In this five-year project, Nevada Experimental Program to Stimulate Competitive Research (NV-EPSCoR) addresses critical practical problems of relevance to large-scale solar installations in arid desert lands. The project combines research on solar thermal energy generation with the understanding of eco-hydrological impacts of solar installation in desert regions to advance the economic and eco-friendly viability of solar electricity generation. This combination distinguishes this project from several other existing solar energy projects, thus making it a unique model study of relevance to Nevada and other solar installations in the US and around the world. The major participating institutions in this project are: the University of Nevada, Reno, the University of Nevada, Las Vegas, and the University of Nevada Desert Research Institute. Faculty and students from the College of Southern Nevada, Truckee Meadows Community College, and Nevada State College will also be engaged in this project.
Intellectual Merit Despite plentiful sunlight and cloud-free days which are conducive for solar energy collection, arid regions experience frequent dust storms and receive little or no rain. Dust accumulated on solar panels absorb sunlight and decrease the efficiency of solar cells; water scarcity increases the cost of meeting the cooling needs of solar thermal collectors. This project seeks to develop engineering/technological solutions to repel dust and minimize water usage in large solar installations. In addition, it examines the desert ecosystem responses and provides science-based information for designing effective ways to manage and mitigate environmental impacts associated with large-scale solar installations. The award establishes a research facility, called the Nevada Environment, Water, and Solar Testing and Research Facility (NEW-STAR) during this project. Enhancements to the existing cyberinfrastructure capabilities are effected through the creation of the Nevada Research Data Center (NRDC) for data management and communication. These new facilities promote collaboration among teams of interdisciplinary scientists and engineers on solar-energy-water-environment nexus research and education theme.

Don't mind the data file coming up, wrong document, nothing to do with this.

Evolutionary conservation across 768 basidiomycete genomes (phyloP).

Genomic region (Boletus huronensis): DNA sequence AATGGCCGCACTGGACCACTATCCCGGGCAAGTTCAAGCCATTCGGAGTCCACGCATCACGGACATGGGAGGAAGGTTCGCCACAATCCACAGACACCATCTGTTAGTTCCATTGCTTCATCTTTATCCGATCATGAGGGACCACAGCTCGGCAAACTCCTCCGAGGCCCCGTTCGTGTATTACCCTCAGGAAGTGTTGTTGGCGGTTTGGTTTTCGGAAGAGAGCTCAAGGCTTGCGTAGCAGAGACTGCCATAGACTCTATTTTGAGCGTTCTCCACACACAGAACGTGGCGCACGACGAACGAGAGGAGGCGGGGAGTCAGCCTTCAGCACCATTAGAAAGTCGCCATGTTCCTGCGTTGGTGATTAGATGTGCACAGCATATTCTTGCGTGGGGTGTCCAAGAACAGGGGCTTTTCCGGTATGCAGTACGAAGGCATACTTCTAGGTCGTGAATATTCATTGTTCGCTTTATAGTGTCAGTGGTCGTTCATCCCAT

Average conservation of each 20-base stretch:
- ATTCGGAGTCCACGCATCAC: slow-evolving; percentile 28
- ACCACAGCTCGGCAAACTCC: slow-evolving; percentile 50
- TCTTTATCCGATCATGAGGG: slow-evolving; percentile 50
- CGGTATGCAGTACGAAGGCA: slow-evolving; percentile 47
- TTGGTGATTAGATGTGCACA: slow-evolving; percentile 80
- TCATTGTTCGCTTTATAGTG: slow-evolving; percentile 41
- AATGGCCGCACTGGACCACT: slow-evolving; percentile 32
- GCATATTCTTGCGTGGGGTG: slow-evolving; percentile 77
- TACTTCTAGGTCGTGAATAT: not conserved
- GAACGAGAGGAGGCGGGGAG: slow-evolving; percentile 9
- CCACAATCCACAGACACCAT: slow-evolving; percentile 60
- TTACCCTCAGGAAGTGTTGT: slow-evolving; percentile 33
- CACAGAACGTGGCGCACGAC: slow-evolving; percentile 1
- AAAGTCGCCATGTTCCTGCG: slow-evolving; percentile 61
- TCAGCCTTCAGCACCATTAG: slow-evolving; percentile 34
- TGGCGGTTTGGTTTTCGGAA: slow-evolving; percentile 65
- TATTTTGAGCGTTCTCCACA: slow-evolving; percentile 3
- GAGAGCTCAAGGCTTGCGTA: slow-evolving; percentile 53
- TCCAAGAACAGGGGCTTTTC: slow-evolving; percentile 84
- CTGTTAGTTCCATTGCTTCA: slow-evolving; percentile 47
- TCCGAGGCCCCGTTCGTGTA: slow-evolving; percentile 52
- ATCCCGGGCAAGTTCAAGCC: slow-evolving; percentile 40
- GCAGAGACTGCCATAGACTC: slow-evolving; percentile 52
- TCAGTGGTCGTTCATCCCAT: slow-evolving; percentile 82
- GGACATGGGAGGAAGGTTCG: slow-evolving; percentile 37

Broader Impacts This project has the potential to develop less costly and thus more competitive solar electricity generation techniques aimed at minimizing both water usage and environmental degradation. The technological solutions to be developed are applicable to other solar energy installations nationally and globally. Interactions among scientists and collaboration at regional, national, and international levels as well as partnerships with energy industry and environmental agencies in Nevada are expected to promote economic development in the state. The project involves 41 faculty, 24 technicians, 43 graduate students, and 38 undergraduate students as participants. The project offers the following programs aimed at pre-college and undergraduate students with a focus to attract underrepresented minority groups, K-12 teachers, and the general public: (1) Pre-college bridging programs to assist K-12 students to develop academic skills and career pathways; (2) Undergraduate research opportunity programs (UROP) to provide research experience at the solar energy-water-environment nexus; (3) Undergraduate and graduate hands-on training (HOT) to facilitate transition from student to professional; activities include industry internships and laboratory experiences in solar energy technology, and proposal writing workshops; (4) Teacher professional development programs that engage K-12 teachers in research, field work, and working with graduate students; (5) programs to educate K-12 students on project related themes and inform their families of opportunities for Science, Technology, Engineering, and Mathematics (STEM) careers; and (6) Online learning laboratories, which provide wireless access to cyber learning materials and enhance public understanding of solar energy and related impacts on water and environment.